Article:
How can it be right that a Clause which loads to injustice should be allowed to retain a place in the Bill, especially when the remedy is so easy, that is, to leave out these words. Then you will get what everybody conceives to be, and might agree was, just, namely, that each of these Parliaments shall tax the property which comes within its reach and within the dominion of its government. I shall listen with the greatest respect to what my right hon. Friend has to say, but—and I say it with all respect—what he said on a previous occasion did not carry, to my mind certainly, conviction. It is not that I want to rob either of these Parliaments of the power of collecting the necessary revenue, but I do seek to secure equal distribution of whatever burdens may fall upon the taxpayers of these two different parts of Ireland. I want to avoid anything that will tend to separate either of them from this country. I want to avoid anything that will drive people out of their country, although they may retain property there.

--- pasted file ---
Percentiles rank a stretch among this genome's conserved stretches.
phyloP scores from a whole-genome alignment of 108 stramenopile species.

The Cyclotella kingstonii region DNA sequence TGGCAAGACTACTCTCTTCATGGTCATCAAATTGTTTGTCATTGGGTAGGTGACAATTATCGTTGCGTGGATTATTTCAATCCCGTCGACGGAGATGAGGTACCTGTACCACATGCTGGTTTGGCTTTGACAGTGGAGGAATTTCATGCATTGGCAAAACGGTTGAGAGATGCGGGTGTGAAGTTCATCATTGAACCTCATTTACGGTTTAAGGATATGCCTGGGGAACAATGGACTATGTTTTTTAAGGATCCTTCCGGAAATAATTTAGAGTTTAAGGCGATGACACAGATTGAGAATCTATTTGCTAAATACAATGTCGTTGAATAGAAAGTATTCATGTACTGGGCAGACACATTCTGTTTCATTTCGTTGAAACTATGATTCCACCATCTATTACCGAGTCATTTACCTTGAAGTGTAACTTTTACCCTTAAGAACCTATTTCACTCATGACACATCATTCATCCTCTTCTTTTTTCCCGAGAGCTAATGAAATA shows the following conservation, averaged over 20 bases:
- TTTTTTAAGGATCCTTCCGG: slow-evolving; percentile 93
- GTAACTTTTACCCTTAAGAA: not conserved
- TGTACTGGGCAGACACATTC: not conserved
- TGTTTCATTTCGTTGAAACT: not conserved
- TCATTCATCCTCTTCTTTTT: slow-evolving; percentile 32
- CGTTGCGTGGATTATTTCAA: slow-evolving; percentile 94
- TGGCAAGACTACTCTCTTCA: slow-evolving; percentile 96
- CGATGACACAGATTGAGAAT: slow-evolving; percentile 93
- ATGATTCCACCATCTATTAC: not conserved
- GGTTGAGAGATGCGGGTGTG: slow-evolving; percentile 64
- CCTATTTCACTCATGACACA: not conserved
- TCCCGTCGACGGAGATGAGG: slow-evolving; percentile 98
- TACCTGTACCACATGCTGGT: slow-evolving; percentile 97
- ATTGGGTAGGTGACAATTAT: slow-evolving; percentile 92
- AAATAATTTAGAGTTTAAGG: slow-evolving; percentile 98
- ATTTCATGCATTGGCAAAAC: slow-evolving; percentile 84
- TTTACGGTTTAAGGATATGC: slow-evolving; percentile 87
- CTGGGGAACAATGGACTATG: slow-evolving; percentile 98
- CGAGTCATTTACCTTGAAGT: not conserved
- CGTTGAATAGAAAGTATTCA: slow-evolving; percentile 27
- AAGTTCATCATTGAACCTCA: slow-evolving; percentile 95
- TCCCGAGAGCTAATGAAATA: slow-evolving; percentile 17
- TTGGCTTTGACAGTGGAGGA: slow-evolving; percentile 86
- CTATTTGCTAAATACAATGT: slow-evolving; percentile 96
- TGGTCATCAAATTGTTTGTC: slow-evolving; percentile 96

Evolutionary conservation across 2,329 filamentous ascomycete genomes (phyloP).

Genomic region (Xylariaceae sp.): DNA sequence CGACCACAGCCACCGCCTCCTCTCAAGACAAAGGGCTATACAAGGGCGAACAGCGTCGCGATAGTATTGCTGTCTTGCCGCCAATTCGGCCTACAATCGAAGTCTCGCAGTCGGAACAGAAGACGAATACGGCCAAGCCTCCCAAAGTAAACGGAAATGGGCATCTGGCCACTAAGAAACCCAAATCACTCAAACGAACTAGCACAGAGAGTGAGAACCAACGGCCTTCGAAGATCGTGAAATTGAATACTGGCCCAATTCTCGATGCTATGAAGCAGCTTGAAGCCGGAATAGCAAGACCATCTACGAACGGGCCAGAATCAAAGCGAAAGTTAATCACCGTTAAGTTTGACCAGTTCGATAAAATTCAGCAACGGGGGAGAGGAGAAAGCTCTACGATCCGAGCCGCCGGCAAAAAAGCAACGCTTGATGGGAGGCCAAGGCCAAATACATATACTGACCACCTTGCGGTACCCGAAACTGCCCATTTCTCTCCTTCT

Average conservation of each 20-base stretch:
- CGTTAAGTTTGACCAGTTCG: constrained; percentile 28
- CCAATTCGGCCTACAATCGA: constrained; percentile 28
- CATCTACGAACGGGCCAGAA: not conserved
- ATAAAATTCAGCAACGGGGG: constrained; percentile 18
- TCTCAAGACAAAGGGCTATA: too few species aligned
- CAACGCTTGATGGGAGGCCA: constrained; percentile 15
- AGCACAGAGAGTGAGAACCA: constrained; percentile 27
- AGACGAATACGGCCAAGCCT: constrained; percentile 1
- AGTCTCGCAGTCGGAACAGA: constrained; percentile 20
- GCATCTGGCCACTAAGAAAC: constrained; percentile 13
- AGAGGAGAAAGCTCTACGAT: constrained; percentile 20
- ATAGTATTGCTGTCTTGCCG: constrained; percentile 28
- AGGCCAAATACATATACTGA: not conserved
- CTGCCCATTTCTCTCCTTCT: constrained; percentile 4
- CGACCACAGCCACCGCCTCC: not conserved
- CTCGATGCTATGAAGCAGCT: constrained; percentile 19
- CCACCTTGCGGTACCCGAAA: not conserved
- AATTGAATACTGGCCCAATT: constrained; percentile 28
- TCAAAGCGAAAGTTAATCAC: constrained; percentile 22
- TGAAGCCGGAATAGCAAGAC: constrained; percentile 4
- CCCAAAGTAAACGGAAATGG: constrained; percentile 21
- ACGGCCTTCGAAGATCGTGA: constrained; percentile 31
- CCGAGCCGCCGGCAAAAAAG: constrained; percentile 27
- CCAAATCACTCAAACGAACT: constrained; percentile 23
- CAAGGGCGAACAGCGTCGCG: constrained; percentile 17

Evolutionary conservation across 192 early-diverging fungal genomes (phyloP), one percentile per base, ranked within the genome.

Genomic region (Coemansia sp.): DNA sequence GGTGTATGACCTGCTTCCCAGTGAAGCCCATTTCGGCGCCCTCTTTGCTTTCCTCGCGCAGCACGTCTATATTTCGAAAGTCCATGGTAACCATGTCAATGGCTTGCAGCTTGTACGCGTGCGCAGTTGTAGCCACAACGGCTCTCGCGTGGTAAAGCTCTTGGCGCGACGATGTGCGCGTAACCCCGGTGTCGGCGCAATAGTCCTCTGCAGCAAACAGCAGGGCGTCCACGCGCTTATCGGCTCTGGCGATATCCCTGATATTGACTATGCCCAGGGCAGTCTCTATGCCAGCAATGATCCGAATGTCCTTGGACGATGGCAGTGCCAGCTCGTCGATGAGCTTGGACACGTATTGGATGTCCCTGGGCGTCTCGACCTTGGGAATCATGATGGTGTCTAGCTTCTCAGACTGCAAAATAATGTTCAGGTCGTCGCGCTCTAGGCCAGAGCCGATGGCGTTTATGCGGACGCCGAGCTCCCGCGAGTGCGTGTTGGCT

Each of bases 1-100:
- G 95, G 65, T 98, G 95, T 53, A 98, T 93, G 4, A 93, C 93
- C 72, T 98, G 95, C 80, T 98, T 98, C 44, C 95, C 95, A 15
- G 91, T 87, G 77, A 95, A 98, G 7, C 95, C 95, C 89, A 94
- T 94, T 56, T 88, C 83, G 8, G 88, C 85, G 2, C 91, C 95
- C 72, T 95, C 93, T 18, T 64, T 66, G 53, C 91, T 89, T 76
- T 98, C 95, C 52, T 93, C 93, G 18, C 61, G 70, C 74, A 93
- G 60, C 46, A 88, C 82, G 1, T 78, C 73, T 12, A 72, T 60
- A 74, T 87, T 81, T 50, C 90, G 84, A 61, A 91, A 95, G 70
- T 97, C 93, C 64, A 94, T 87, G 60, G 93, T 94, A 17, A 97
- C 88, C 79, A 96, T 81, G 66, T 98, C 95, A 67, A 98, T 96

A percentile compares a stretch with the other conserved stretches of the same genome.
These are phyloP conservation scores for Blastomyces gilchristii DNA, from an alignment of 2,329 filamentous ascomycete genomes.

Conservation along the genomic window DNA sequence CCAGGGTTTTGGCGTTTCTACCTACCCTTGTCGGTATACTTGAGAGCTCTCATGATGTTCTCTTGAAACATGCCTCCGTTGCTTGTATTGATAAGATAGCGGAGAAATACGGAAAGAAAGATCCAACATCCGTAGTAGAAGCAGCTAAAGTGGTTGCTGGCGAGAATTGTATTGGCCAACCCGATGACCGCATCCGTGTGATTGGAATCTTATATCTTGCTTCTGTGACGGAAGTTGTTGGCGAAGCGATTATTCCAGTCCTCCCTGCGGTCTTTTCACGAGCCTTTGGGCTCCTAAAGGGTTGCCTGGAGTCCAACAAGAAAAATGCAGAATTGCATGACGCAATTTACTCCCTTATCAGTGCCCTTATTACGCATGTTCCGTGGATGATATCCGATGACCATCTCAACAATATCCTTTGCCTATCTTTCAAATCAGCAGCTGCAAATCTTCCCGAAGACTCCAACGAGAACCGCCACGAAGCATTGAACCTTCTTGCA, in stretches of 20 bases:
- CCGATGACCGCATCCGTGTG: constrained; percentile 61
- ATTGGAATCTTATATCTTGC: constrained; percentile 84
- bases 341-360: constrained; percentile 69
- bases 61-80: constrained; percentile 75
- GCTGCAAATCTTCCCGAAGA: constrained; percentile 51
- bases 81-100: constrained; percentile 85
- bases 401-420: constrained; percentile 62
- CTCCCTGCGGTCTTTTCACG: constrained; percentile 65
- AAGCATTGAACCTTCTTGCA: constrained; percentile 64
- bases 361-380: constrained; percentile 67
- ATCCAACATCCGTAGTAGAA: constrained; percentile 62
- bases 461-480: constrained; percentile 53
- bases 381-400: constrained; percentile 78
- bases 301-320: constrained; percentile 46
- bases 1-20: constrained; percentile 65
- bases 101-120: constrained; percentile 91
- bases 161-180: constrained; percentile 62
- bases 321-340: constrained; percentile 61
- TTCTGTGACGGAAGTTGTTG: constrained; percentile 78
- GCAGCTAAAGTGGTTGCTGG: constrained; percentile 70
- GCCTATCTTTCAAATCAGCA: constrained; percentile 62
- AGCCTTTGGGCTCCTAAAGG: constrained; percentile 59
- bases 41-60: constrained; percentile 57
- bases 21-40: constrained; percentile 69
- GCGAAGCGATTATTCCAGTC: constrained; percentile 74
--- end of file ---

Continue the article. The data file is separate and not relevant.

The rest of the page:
I could give the right hon. Gentleman cases within my own knowledge where persons are taking steps to cease to be domiciled, to cease to be resident in 1296 Ireland, in order to evade so unjust a Clause. If this is the effect of it, surely it cannot be a Clause which is either politic or equitable. Surely the right hon. Gentleman does not suggest it is. Not that human nature is necessarily wrong or bad. But would not human nature do this; seek to leave a country residence in which causes such unfair obligations? I do hope the right hon. Gentleman the Minister without Portfolio will reconsider the Clause, which I think the Government must have put in without proper consideration, and will seek to do something more like justice to those who will be affected by these words. Amendment would not affect the structure of his Bill. I do not think any Amendment could possibly affect the finance of the Bill. I would suggest that by omitting these words, and accepting the Amendment which has been moved, he will be promoting, or at any rate not further weakening, the bond between this country and Ireland, and I am sure he will introduce a feeling of satisfaction and readiness to make his Bill workable amongst those people who will be most affected by this Clause.